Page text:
Reports on a website dealing with show that various religious groups such as Christians and Jews consider organ donation as a way of expressing compassion.
On 10th March people across the globe celebrated World Kidney Day which started in 2006. Each year different themes relating to kidney donation are raised. Samantha Volschenk, project manager of the Organ Donor Foundation of South Africa in Cape Town said in 2009 there were 263 kidney transplants of which 40% of the donors were related to the recipients.
Innocent Molusi, a 13 year old from Roodepoort, had a kidney transplant in 2009 when he was 10 years old. “Innocent started swelling a lot. His whole body would change. When we took him to hospital, we were told that he had kidney failure and needed a transplant,” said his mother Gloria. Innocent was fortunate to have his father, William, who at 38 years of age was his donor.
Their blood types matched and today they are both living healthily. Who can donate? Donors need to be between the ages of 18 and the early 70s. This includes parents, children siblings, relatives and friends. A donor should be of a compatible blood type to the recipient and in good general health. Normally,someone who is suffering from high blood pressure (both treated and untreated), cancer, diabetes, kidney disease, heart disease, liver disease or HIV will not qualify to be a donor.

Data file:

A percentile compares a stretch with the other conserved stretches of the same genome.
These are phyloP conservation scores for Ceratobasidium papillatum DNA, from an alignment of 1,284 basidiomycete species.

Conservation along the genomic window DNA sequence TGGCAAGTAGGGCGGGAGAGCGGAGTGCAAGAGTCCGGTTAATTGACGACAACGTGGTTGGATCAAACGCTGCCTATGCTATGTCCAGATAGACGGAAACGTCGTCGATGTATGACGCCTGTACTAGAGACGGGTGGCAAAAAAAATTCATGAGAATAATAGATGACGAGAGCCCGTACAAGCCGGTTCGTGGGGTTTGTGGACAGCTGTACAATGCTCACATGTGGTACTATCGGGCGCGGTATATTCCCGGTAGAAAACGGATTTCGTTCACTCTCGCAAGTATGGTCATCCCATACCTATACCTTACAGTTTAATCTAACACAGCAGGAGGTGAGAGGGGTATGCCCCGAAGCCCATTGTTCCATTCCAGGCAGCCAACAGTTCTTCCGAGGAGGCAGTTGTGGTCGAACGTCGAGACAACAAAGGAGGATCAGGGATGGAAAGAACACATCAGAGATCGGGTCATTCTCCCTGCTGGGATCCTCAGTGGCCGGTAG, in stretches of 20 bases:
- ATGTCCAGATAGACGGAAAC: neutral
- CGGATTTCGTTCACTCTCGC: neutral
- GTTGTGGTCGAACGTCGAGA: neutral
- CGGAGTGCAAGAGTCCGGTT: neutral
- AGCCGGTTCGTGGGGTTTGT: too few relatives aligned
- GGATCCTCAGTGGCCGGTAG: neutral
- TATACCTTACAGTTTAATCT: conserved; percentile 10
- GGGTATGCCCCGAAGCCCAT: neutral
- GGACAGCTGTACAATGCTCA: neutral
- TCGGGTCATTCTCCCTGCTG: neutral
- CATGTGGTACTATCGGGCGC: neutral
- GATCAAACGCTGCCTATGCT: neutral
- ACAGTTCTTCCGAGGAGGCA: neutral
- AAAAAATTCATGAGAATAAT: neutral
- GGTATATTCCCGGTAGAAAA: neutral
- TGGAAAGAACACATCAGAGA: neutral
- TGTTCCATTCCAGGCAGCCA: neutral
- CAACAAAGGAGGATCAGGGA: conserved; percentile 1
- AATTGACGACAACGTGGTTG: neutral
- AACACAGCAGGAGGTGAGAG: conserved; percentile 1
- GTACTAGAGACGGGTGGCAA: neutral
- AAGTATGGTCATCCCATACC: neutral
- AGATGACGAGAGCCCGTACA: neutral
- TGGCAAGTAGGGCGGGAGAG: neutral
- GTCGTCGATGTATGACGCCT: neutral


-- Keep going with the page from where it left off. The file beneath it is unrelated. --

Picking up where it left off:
To avoid developing kidney troubles, it is important to maintain a healthy lifestyle by considering the following tips:
•Maintain a healthy blood pressure
•Limit intake of foods which dramatically increase the blood sugar and cholesterol levels
• Drink plenty of water to prevent dehydration
• Avoid adding too much salt to your diet
• Minimise stress
• Have a regular exercise routine.
• Limit medications to those prescribed by your family physician
TYPES OF FOOD RECOMMENDED AFTER A KIDNEY TRANSPLANT:
1. MAGNESIUM – This is found in green leafy vegetables, nuts, seeds and whole grain. good sources of magnesium include green vegetables– spinach, broccoli, peas and cabbage, as well as wholemeal or wholegrain bread.
2. PHOSPHATE - This is found in protein-rich foods such as meat, fish, chicken, eggs, dairy, nuts, seeds, cheese, yoghurt, milk, soy milk and custard.
3. POTASSIUM – This is found in fruit, vegetables and dairy such as dried fruit, fruit cake, fruit bars, fruit loaf, vegetable juices or nectars and potato chips.
4. FLUIDS - Your fluid requirements after a kidney tranplant are increased to assist the kidney in filtering waste and clearing out toxins
By: Nikiwe Titus